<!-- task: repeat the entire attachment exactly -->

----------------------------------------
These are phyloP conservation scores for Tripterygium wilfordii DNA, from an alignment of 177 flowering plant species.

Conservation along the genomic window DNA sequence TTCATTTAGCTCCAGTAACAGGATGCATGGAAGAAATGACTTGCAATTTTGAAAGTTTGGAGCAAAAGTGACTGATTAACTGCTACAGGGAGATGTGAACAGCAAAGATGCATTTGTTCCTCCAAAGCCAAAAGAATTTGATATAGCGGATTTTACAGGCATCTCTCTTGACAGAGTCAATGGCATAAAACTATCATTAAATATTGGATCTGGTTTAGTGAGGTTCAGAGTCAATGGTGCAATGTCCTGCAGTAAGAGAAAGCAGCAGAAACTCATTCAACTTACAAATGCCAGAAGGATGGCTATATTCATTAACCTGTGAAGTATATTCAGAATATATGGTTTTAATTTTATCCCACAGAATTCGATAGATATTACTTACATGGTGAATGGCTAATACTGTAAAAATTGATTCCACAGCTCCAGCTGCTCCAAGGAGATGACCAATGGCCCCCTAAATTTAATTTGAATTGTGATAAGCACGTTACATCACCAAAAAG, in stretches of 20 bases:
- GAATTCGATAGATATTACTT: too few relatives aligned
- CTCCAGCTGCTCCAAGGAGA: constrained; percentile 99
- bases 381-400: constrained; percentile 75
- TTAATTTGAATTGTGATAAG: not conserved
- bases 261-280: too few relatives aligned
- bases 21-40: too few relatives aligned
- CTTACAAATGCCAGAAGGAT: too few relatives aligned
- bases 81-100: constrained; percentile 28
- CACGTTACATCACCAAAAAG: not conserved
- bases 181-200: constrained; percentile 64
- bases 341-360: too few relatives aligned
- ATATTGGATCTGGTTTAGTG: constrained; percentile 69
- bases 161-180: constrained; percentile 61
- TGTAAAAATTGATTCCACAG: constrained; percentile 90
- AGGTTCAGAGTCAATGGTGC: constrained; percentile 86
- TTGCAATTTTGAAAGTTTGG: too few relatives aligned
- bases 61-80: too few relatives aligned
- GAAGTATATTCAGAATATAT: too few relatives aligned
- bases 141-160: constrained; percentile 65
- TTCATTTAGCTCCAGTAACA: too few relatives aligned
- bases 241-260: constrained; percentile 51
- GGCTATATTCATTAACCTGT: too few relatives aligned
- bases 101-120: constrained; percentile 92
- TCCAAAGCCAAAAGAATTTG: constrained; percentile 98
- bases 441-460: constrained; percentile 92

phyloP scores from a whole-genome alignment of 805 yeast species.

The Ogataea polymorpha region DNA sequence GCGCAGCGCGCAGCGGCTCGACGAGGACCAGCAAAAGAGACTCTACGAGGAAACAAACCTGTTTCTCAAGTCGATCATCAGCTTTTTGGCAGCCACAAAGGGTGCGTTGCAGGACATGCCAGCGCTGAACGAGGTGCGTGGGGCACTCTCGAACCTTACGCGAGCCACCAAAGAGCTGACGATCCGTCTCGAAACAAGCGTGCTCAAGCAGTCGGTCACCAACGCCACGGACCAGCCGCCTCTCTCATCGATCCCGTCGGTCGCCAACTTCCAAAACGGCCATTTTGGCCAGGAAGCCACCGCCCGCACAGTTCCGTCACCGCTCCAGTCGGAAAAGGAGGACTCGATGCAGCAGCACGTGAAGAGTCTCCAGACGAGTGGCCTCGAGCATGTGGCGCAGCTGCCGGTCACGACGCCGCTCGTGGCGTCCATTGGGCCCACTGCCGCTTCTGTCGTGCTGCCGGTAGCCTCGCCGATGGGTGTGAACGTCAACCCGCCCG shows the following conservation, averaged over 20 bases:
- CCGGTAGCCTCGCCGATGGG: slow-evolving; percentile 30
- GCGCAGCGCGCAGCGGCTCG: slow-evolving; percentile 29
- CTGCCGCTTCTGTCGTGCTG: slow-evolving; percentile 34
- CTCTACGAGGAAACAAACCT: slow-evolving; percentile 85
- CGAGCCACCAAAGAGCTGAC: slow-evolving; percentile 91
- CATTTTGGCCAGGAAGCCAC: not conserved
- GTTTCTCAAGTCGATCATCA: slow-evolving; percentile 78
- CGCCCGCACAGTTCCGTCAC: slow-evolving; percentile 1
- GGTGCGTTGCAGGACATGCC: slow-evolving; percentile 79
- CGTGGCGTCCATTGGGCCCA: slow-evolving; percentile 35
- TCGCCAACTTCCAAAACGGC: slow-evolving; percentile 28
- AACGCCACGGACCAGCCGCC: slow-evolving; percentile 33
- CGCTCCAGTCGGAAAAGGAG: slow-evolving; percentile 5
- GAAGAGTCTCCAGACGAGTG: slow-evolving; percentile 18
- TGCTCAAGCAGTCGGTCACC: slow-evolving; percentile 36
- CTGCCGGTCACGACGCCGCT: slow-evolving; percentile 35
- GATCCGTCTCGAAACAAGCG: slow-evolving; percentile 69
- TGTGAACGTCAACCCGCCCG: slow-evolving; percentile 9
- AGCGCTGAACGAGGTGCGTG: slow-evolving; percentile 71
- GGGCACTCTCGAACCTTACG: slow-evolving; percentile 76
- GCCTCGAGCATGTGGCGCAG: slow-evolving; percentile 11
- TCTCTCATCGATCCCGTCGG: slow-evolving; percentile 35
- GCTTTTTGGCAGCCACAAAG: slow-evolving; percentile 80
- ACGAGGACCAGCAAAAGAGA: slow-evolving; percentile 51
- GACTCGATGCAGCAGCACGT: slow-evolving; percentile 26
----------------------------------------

These are phyloP conservation scores for Tripterygium wilfordii DNA, from an alignment of 177 flowering plant species.

Conservation along the genomic window DNA sequence TTCATTTAGCTCCAGTAACAGGATGCATGGAAGAAATGACTTGCAATTTTGAAAGTTTGGAGCAAAAGTGACTGATTAACTGCTACAGGGAGATGTGAACAGCAAAGATGCATTTGTTCCTCCAAAGCCAAAAGAATTTGATATAGCGGATTTTACAGGCATCTCTCTTGACAGAGTCAATGGCATAAAACTATCATTAAATATTGGATCTGGTTTAGTGAGGTTCAGAGTCAATGGTGCAATGTCCTGCAGTAAGAGAAAGCAGCAGAAACTCATTCAACTTACAAATGCCAGAAGGATGGCTATATTCATTAACCTGTGAAGTATATTCAGAATATATGGTTTTAATTTTATCCCACAGAATTCGATAGATATTACTTACATGGTGAATGGCTAATACTGTAAAAATTGATTCCACAGCTCCAGCTGCTCCAAGGAGATGACCAATGGCCCCCTAAATTTAATTTGAATTGTGATAAGCACGTTACATCACCAAAAAG, in stretches of 20 bases:
- GAATTCGATAGATATTACTT: too few relatives aligned
- CTCCAGCTGCTCCAAGGAGA: constrained; percentile 99
- bases 381-400: constrained; percentile 75
- TTAATTTGAATTGTGATAAG: not conserved
- bases 261-280: too few relatives aligned
- bases 21-40: too few relatives aligned
- CTTACAAATGCCAGAAGGAT: too few relatives aligned
- bases 81-100: constrained; percentile 28
- CACGTTACATCACCAAAAAG: not conserved
- bases 181-200: constrained; percentile 64
- bases 341-360: too few relatives aligned
- ATATTGGATCTGGTTTAGTG: constrained; percentile 69
- bases 161-180: constrained; percentile 61
- TGTAAAAATTGATTCCACAG: constrained; percentile 90
- AGGTTCAGAGTCAATGGTGC: constrained; percentile 86
- TTGCAATTTTGAAAGTTTGG: too few relatives aligned
- bases 61-80: too few relatives aligned
- GAAGTATATTCAGAATATAT: too few relatives aligned
- bases 141-160: constrained; percentile 65
- TTCATTTAGCTCCAGTAACA: too few relatives aligned
- bases 241-260: constrained; percentile 51
- GGCTATATTCATTAACCTGT: too few relatives aligned
- bases 101-120: constrained; percentile 92
- TCCAAAGCCAAAAGAATTTG: constrained; percentile 98
- bases 441-460: constrained; percentile 92

phyloP scores from a whole-genome alignment of 805 yeast species.

The Ogataea polymorpha region DNA sequence GCGCAGCGCGCAGCGGCTCGACGAGGACCAGCAAAAGAGACTCTACGAGGAAACAAACCTGTTTCTCAAGTCGATCATCAGCTTTTTGGCAGCCACAAAGGGTGCGTTGCAGGACATGCCAGCGCTGAACGAGGTGCGTGGGGCACTCTCGAACCTTACGCGAGCCACCAAAGAGCTGACGATCCGTCTCGAAACAAGCGTGCTCAAGCAGTCGGTCACCAACGCCACGGACCAGCCGCCTCTCTCATCGATCCCGTCGGTCGCCAACTTCCAAAACGGCCATTTTGGCCAGGAAGCCACCGCCCGCACAGTTCCGTCACCGCTCCAGTCGGAAAAGGAGGACTCGATGCAGCAGCACGTGAAGAGTCTCCAGACGAGTGGCCTCGAGCATGTGGCGCAGCTGCCGGTCACGACGCCGCTCGTGGCGTCCATTGGGCCCACTGCCGCTTCTGTCGTGCTGCCGGTAGCCTCGCCGATGGGTGTGAACGTCAACCCGCCCG shows the following conservation, averaged over 20 bases:
- CCGGTAGCCTCGCCGATGGG: slow-evolving; percentile 30
- GCGCAGCGCGCAGCGGCTCG: slow-evolving; percentile 29
- CTGCCGCTTCTGTCGTGCTG: slow-evolving; percentile 34
- CTCTACGAGGAAACAAACCT: slow-evolving; percentile 85
- CGAGCCACCAAAGAGCTGAC: slow-evolving; percentile 91
- CATTTTGGCCAGGAAGCCAC: not conserved
- GTTTCTCAAGTCGATCATCA: slow-evolving; percentile 78
- CGCCCGCACAGTTCCGTCAC: slow-evolving; percentile 1
- GGTGCGTTGCAGGACATGCC: slow-evolving; percentile 79
- CGTGGCGTCCATTGGGCCCA: slow-evolving; percentile 35
- TCGCCAACTTCCAAAACGGC: slow-evolving; percentile 28
- AACGCCACGGACCAGCCGCC: slow-evolving; percentile 33
- CGCTCCAGTCGGAAAAGGAG: slow-evolving; percentile 5
- GAAGAGTCTCCAGACGAGTG: slow-evolving; percentile 18
- TGCTCAAGCAGTCGGTCACC: slow-evolving; percentile 36
- CTGCCGGTCACGACGCCGCT: slow-evolving; percentile 35
- GATCCGTCTCGAAACAAGCG: slow-evolving; percentile 69
- TGTGAACGTCAACCCGCCCG: slow-evolving; percentile 9
- AGCGCTGAACGAGGTGCGTG: slow-evolving; percentile 71
- GGGCACTCTCGAACCTTACG: slow-evolving; percentile 76
- GCCTCGAGCATGTGGCGCAG: slow-evolving; percentile 11
- TCTCTCATCGATCCCGTCGG: slow-evolving; percentile 35
- GCTTTTTGGCAGCCACAAAG: slow-evolving; percentile 80
- ACGAGGACCAGCAAAAGAGA: slow-evolving; percentile 51
- GACTCGATGCAGCAGCACGT: slow-evolving; percentile 26